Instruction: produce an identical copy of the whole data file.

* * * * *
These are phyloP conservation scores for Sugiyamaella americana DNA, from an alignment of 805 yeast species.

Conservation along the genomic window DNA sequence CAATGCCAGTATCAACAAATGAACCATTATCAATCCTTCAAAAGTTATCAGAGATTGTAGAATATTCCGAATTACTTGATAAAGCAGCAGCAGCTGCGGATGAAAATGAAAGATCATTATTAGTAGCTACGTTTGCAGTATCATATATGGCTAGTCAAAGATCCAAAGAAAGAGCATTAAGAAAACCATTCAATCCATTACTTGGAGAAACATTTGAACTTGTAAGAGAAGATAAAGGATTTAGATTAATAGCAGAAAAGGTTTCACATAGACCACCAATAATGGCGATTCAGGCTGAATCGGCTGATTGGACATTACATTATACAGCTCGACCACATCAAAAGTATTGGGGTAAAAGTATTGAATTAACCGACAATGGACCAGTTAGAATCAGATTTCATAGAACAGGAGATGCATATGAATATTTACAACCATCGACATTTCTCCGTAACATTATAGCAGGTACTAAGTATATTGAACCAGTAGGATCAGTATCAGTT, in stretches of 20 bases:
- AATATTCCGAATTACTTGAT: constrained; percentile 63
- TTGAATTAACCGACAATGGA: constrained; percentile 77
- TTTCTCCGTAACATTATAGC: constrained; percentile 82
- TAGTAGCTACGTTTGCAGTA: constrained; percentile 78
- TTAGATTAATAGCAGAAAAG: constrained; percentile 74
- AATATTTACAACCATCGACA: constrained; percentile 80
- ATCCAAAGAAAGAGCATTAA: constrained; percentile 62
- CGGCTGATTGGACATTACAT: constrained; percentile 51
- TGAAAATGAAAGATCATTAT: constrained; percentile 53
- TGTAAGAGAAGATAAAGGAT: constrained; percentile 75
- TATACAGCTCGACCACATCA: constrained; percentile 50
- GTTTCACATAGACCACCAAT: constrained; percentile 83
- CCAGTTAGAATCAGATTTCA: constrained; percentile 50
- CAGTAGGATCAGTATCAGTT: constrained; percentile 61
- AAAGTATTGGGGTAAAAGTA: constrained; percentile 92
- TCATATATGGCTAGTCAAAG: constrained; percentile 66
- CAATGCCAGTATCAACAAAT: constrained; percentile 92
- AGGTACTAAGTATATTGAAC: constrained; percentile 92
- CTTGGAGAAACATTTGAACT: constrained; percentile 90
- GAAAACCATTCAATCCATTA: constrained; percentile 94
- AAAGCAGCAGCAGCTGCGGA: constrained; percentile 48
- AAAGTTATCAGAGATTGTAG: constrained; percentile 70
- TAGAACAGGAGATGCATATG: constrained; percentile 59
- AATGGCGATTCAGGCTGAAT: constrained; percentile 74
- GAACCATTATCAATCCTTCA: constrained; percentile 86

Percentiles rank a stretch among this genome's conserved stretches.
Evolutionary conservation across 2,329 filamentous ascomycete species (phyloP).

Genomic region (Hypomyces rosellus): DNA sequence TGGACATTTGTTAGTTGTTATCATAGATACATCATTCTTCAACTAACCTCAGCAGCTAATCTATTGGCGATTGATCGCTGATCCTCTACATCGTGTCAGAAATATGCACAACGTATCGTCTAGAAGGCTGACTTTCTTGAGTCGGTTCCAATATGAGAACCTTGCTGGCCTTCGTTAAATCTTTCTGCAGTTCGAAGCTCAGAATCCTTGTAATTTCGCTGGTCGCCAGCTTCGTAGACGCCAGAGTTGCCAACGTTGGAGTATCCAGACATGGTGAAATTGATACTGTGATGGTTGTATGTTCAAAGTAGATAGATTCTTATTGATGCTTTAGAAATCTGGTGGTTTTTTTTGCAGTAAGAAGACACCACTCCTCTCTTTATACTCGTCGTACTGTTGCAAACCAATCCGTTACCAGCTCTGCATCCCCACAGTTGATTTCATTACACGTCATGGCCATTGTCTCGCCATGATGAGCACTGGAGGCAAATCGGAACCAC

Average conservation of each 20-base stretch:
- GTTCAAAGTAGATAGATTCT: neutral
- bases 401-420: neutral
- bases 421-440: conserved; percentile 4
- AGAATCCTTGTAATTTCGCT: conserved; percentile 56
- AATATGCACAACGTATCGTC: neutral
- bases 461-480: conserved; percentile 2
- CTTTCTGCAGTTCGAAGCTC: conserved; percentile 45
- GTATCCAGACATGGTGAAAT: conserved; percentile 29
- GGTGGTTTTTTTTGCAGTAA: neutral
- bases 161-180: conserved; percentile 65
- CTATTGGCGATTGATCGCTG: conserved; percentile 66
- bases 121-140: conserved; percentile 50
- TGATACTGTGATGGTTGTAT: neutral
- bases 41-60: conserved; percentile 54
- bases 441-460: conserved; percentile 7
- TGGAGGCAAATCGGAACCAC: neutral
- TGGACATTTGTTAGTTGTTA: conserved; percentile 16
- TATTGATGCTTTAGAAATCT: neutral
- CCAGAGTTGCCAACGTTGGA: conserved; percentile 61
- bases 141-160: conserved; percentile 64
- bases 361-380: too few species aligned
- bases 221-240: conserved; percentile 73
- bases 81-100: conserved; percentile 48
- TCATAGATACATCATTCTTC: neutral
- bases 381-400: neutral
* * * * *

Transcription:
These are phyloP conservation scores for Sugiyamaella americana DNA, from an alignment of 805 yeast species.

Conservation along the genomic window DNA sequence CAATGCCAGTATCAACAAATGAACCATTATCAATCCTTCAAAAGTTATCAGAGATTGTAGAATATTCCGAATTACTTGATAAAGCAGCAGCAGCTGCGGATGAAAATGAAAGATCATTATTAGTAGCTACGTTTGCAGTATCATATATGGCTAGTCAAAGATCCAAAGAAAGAGCATTAAGAAAACCATTCAATCCATTACTTGGAGAAACATTTGAACTTGTAAGAGAAGATAAAGGATTTAGATTAATAGCAGAAAAGGTTTCACATAGACCACCAATAATGGCGATTCAGGCTGAATCGGCTGATTGGACATTACATTATACAGCTCGACCACATCAAAAGTATTGGGGTAAAAGTATTGAATTAACCGACAATGGACCAGTTAGAATCAGATTTCATAGAACAGGAGATGCATATGAATATTTACAACCATCGACATTTCTCCGTAACATTATAGCAGGTACTAAGTATATTGAACCAGTAGGATCAGTATCAGTT, in stretches of 20 bases:
- AATATTCCGAATTACTTGAT: constrained; percentile 63
- TTGAATTAACCGACAATGGA: constrained; percentile 77
- TTTCTCCGTAACATTATAGC: constrained; percentile 82
- TAGTAGCTACGTTTGCAGTA: constrained; percentile 78
- TTAGATTAATAGCAGAAAAG: constrained; percentile 74
- AATATTTACAACCATCGACA: constrained; percentile 80
- ATCCAAAGAAAGAGCATTAA: constrained; percentile 62
- CGGCTGATTGGACATTACAT: constrained; percentile 51
- TGAAAATGAAAGATCATTAT: constrained; percentile 53
- TGTAAGAGAAGATAAAGGAT: constrained; percentile 75
- TATACAGCTCGACCACATCA: constrained; percentile 50
- GTTTCACATAGACCACCAAT: constrained; percentile 83
- CCAGTTAGAATCAGATTTCA: constrained; percentile 50
- CAGTAGGATCAGTATCAGTT: constrained; percentile 61
- AAAGTATTGGGGTAAAAGTA: constrained; percentile 92
- TCATATATGGCTAGTCAAAG: constrained; percentile 66
- CAATGCCAGTATCAACAAAT: constrained; percentile 92
- AGGTACTAAGTATATTGAAC: constrained; percentile 92
- CTTGGAGAAACATTTGAACT: constrained; percentile 90
- GAAAACCATTCAATCCATTA: constrained; percentile 94
- AAAGCAGCAGCAGCTGCGGA: constrained; percentile 48
- AAAGTTATCAGAGATTGTAG: constrained; percentile 70
- TAGAACAGGAGATGCATATG: constrained; percentile 59
- AATGGCGATTCAGGCTGAAT: constrained; percentile 74
- GAACCATTATCAATCCTTCA: constrained; percentile 86

Percentiles rank a stretch among this genome's conserved stretches.
Evolutionary conservation across 2,329 filamentous ascomycete species (phyloP).

Genomic region (Hypomyces rosellus): DNA sequence TGGACATTTGTTAGTTGTTATCATAGATACATCATTCTTCAACTAACCTCAGCAGCTAATCTATTGGCGATTGATCGCTGATCCTCTACATCGTGTCAGAAATATGCACAACGTATCGTCTAGAAGGCTGACTTTCTTGAGTCGGTTCCAATATGAGAACCTTGCTGGCCTTCGTTAAATCTTTCTGCAGTTCGAAGCTCAGAATCCTTGTAATTTCGCTGGTCGCCAGCTTCGTAGACGCCAGAGTTGCCAACGTTGGAGTATCCAGACATGGTGAAATTGATACTGTGATGGTTGTATGTTCAAAGTAGATAGATTCTTATTGATGCTTTAGAAATCTGGTGGTTTTTTTTGCAGTAAGAAGACACCACTCCTCTCTTTATACTCGTCGTACTGTTGCAAACCAATCCGTTACCAGCTCTGCATCCCCACAGTTGATTTCATTACACGTCATGGCCATTGTCTCGCCATGATGAGCACTGGAGGCAAATCGGAACCAC

Average conservation of each 20-base stretch:
- GTTCAAAGTAGATAGATTCT: neutral
- bases 401-420: neutral
- bases 421-440: conserved; percentile 4
- AGAATCCTTGTAATTTCGCT: conserved; percentile 56
- AATATGCACAACGTATCGTC: neutral
- bases 461-480: conserved; percentile 2
- CTTTCTGCAGTTCGAAGCTC: conserved; percentile 45
- GTATCCAGACATGGTGAAAT: conserved; percentile 29
- GGTGGTTTTTTTTGCAGTAA: neutral
- bases 161-180: conserved; percentile 65
- CTATTGGCGATTGATCGCTG: conserved; percentile 66
- bases 121-140: conserved; percentile 50
- TGATACTGTGATGGTTGTAT: neutral
- bases 41-60: conserved; percentile 54
- bases 441-460: conserved; percentile 7
- TGGAGGCAAATCGGAACCAC: neutral
- TGGACATTTGTTAGTTGTTA: conserved; percentile 16
- TATTGATGCTTTAGAAATCT: neutral
- CCAGAGTTGCCAACGTTGGA: conserved; percentile 61
- bases 141-160: conserved; percentile 64
- bases 361-380: too few species aligned
- bases 221-240: conserved; percentile 73
- bases 81-100: conserved; percentile 48
- TCATAGATACATCATTCTTC: neutral
- bases 381-400: neutral